By Tafi Mhaka
To all the women and men in South Africa: help me out for a second will you? Would you say there is nothing more to see behind the spectacle of a full-blooded and bare-breasted African female clad in traditional clothing than a public portrayal of African culture?
Now: Raise your hand up high if you find displays of female nudity to be wholly inappropriate for public consumption. Thank you for sharing. You have an ally in Mr. Mark Zuckerberg: Facebook recently removed pages published by an African cultural centre based in Durban, Indoni SA. Pictures of African women dressed in traditional attire that revealed naked breasts and nipples were removed by Facebook as they ran foul of their much-discussed Community Rules.
What is it about African culture and nudity that raises fiery support from traditionalists and attracts stern disapproval from less traditionalist types of men who like to see themselves as progressive by nature? Whose culture is it when the naked glory of an African woman is laid bare for you and me and others who may live in Helsinki for example to marvel at and barely nothing is left to the imagination?
What do the women of South Africa have to say about this? Stuff whatever Finnish or Swedish men think is what South African feminists might argue right? Men should not have a say in whether a woman chooses to expose this or that part of her anatomy right? So should Mr. Zuckerberg literally mind his own business this time around and not poke his head in the traditional affairs of Zulu women since he is an American man who does not understand African culture?
He should know that a Zulu woman should not be prohibited from expressing certain tenets of her culture because some people find her bare breasts and nipples appealing or disgusting to gawk at on social media right? Publishing photographs on social media is a form of cultural expression in practice and you and I do not have to like the culture of the publisher in question. Just like you and I do not have to like some of the content that passes as music videos on MTV.
Janet Jackson controversially bared her breast while performing live for an estimated 144 million TV viewers during a half-time performance for Super Bowl XXXVIII in Houston, Texas in 2004. What followed this nipple drama, which journalists famously named Nipplegate, can best be described as a massive media storm. Proponents of popular culture sided with Janet Jackson and her right to creative expression. Critics said the publicity stunt reflected the immorality of popular American culture.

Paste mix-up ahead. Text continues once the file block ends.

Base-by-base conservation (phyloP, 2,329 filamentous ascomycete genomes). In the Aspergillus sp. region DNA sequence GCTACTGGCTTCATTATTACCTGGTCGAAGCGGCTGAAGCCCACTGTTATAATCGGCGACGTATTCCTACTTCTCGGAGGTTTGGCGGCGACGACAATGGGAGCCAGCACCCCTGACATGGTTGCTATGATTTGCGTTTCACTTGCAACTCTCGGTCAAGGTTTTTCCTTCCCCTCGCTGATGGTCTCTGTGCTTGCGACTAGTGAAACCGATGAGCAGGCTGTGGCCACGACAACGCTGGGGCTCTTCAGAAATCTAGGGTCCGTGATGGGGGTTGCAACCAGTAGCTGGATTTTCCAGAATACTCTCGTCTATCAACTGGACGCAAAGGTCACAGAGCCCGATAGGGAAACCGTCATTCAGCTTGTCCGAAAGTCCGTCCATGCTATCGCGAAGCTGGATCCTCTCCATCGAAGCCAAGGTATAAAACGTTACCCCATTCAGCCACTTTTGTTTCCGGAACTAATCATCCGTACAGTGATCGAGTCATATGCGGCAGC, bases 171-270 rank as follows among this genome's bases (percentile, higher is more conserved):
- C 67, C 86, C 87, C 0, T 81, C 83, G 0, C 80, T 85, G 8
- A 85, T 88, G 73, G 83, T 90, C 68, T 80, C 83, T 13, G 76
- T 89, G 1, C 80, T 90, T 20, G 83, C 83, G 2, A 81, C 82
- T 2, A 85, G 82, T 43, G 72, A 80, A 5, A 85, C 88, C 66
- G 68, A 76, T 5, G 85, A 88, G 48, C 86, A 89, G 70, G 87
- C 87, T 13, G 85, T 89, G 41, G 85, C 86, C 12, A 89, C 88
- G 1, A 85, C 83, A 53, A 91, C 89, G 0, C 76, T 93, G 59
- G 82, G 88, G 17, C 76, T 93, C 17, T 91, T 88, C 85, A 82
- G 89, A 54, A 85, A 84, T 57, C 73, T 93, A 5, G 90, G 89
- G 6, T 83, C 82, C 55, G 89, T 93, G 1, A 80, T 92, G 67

MTV, one of the channels which aired Miss Jackson’s performance, had to issue an apology after much public criticism.
“The tearing of Janet Jackson’s costume was unrehearsed, unplanned, completely unintentional and was inconsistent with assurances we had about the content of the performance. MTV regrets this incident occurred and we apologise to anyone who was offended by it”.
Others said The Federal Communications Commission, which fined another US broadcaster, CBS, $US550 000 for the debacle, had infringed upon the right of the entertainment industry to entertain people.
Station managers across America subsequently banned videos by Miss Jackson they deemed inappropriate and mainstream radio stations steered clear of playing music of hers that may have been perceived to be sexual in nature.
So let us be fair. Let us get personal about this: Have you shared a topless photograph of your 13 year-old daughter or 19 year-old niece on Facebook for the world to see lately? But let us say it is not your daughter, okay. Let us say it is not her. Let us imagine it is some 18 year-old girl from Mangaung in Free State Province who has posted a topless selfie of herself. Would you be absolutely thrilled or utterly mortified to see her topless photograph appearing on your Facebook timeline not long after a friend of yours who is half way around the world in Barbados has clicked the like button on her post?
Or would you be calm and reaffirm that it is her right to practice her culture?
Let us not forget the small matter of copyright law as well. Both Facebook and Instagram say you should “share only photos and videos that you have taken or have the right to share”. Should a photograph of a group of naked or partially naked group of girls be shared on Facebook is it safe to conclude that permission to publish the picture was sought from and granted by the people appearing in the image? What if the publisher is not authorised to publish the photo? Would that not be a gross infringement upon the right to privacy for the people who appear in the photograph and who may not know much about privacy laws?
So Is Facebook being fair by banning the posts published by Indoni SA? I would say it is; so yes. Is it being discriminatory on the other hand? Yes, it is; and no. Publishing pictures that bear some form of female nudity might be deemed discriminatory by hundreds of millions of female Facebookers whom I gather are avid social media users and mostly from a variety of cultures. But cultural groups such as Indoni SA must have the right to publish pictures for the benefit of their fans and followers on Facebook and you have the right to not follow Indoni or like its page on Facebook if what they publish is not to your liking.
Is Facebook being transparent in all this? Perhaps it is not. What it is that motivates this ban on Indoni is unclear. Is it because certain Facebookers might find the sight of a bare-chested African girl perversely fun to stare at? Statistics from Zephoria Digital Marketing report that Facebook has 83 million fake accounts. That is potentially 83 million people who may or may not have dishonest intentions.
So should the social network of choice for most global citizens uphold certain standards as it seeks to shield sensitive users or vulnerable Facebookers like high school students from an array of sexual predators like paedophiles and other nefarious characters? It must have rules, yes; to protect you and other people.